Big Stone Head: synopsis
On a sunny April morning in 1722, the western world had its
first contact with Easter Island (or Rapa Nui), and the nearly
one thousand big stone heads (or moai) erected
there. Two centuries later, people in America were
drinking cocktails out of ceramic mugs shaped like the moai,
people in Japan were erecting fake moai in their cemeteries,
and people in Europe were tattooing moai images on their
biceps. Comic books in the 1960s imagined the moai
coming to life, just as hippies of the era ate LSD tablets
with tiny moai printed on them, while listening to rock albums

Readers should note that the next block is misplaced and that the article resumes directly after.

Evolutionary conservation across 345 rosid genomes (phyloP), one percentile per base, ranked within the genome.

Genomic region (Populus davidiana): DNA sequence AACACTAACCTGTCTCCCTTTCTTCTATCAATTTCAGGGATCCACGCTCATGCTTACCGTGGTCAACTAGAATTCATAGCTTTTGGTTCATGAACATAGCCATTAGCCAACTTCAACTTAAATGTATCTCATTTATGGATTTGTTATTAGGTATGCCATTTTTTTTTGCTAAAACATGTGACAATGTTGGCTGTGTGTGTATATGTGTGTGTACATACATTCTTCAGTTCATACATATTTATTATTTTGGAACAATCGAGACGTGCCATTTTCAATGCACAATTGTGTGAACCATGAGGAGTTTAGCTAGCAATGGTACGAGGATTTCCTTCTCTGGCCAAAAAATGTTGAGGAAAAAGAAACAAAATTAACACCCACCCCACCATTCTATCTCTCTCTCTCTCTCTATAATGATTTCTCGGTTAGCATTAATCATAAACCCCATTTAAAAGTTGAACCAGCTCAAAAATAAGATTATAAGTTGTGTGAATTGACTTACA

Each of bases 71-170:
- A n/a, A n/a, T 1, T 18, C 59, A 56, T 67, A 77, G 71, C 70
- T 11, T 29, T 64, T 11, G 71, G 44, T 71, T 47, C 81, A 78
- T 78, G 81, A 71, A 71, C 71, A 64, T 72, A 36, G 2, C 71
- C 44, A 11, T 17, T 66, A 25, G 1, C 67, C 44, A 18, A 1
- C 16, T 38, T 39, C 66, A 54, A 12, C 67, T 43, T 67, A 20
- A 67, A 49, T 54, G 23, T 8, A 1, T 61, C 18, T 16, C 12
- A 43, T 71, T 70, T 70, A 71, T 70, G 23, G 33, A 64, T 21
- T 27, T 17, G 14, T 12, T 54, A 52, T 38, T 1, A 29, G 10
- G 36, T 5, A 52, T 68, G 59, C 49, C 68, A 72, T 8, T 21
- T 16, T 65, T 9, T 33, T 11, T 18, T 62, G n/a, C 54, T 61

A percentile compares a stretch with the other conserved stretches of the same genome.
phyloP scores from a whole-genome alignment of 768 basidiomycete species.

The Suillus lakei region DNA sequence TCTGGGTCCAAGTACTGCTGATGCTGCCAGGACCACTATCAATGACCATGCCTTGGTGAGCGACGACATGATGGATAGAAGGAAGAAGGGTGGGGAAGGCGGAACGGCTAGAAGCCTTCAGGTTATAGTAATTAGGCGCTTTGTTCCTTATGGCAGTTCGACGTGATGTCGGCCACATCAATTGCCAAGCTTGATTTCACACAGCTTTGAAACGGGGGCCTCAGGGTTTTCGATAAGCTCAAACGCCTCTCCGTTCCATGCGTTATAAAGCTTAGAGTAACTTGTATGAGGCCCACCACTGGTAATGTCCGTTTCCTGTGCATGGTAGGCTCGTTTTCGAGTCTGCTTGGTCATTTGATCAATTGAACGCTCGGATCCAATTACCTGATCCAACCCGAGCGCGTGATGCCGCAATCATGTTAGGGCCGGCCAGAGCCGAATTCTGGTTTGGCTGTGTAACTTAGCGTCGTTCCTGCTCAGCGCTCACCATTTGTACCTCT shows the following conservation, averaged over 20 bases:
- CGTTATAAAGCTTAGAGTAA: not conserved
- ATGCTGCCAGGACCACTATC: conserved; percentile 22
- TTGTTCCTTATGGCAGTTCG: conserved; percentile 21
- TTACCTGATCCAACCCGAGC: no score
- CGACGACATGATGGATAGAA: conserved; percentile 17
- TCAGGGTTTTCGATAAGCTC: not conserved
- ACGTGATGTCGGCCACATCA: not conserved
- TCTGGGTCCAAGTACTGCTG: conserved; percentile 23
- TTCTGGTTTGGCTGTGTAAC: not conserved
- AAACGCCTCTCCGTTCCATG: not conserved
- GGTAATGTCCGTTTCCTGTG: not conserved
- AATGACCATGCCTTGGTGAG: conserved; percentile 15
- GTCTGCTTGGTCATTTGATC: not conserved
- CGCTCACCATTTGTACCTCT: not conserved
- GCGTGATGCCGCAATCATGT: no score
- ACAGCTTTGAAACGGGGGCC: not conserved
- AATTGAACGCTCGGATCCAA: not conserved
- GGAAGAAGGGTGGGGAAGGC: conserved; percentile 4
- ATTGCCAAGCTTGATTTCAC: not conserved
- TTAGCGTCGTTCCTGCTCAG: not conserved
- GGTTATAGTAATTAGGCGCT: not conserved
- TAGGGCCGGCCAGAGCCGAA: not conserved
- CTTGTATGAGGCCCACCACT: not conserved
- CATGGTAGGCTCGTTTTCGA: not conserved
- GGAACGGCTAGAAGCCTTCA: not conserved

with moai on the cover.
How did this happen?
Why did this happen?
How did this effect the Rapa Nui people?
Illustrated with almost 350 images of Rapa Nui, of pop culture
artifacts inspired by the island’s mysterious moai figures,
and an art gallery of contemporary interpretations of the
moai, Big Stone Head: Easter Island and Pop Culture
is a lively, fun, colorful, and educational peek at how
millennia-old rock art on the world’s most remote inhabited
island inspired cartoons, action figures, and bar decor.
Sample pages (blue web address lettering
does not appear in the real book!):
©2009 James Teitelbaum all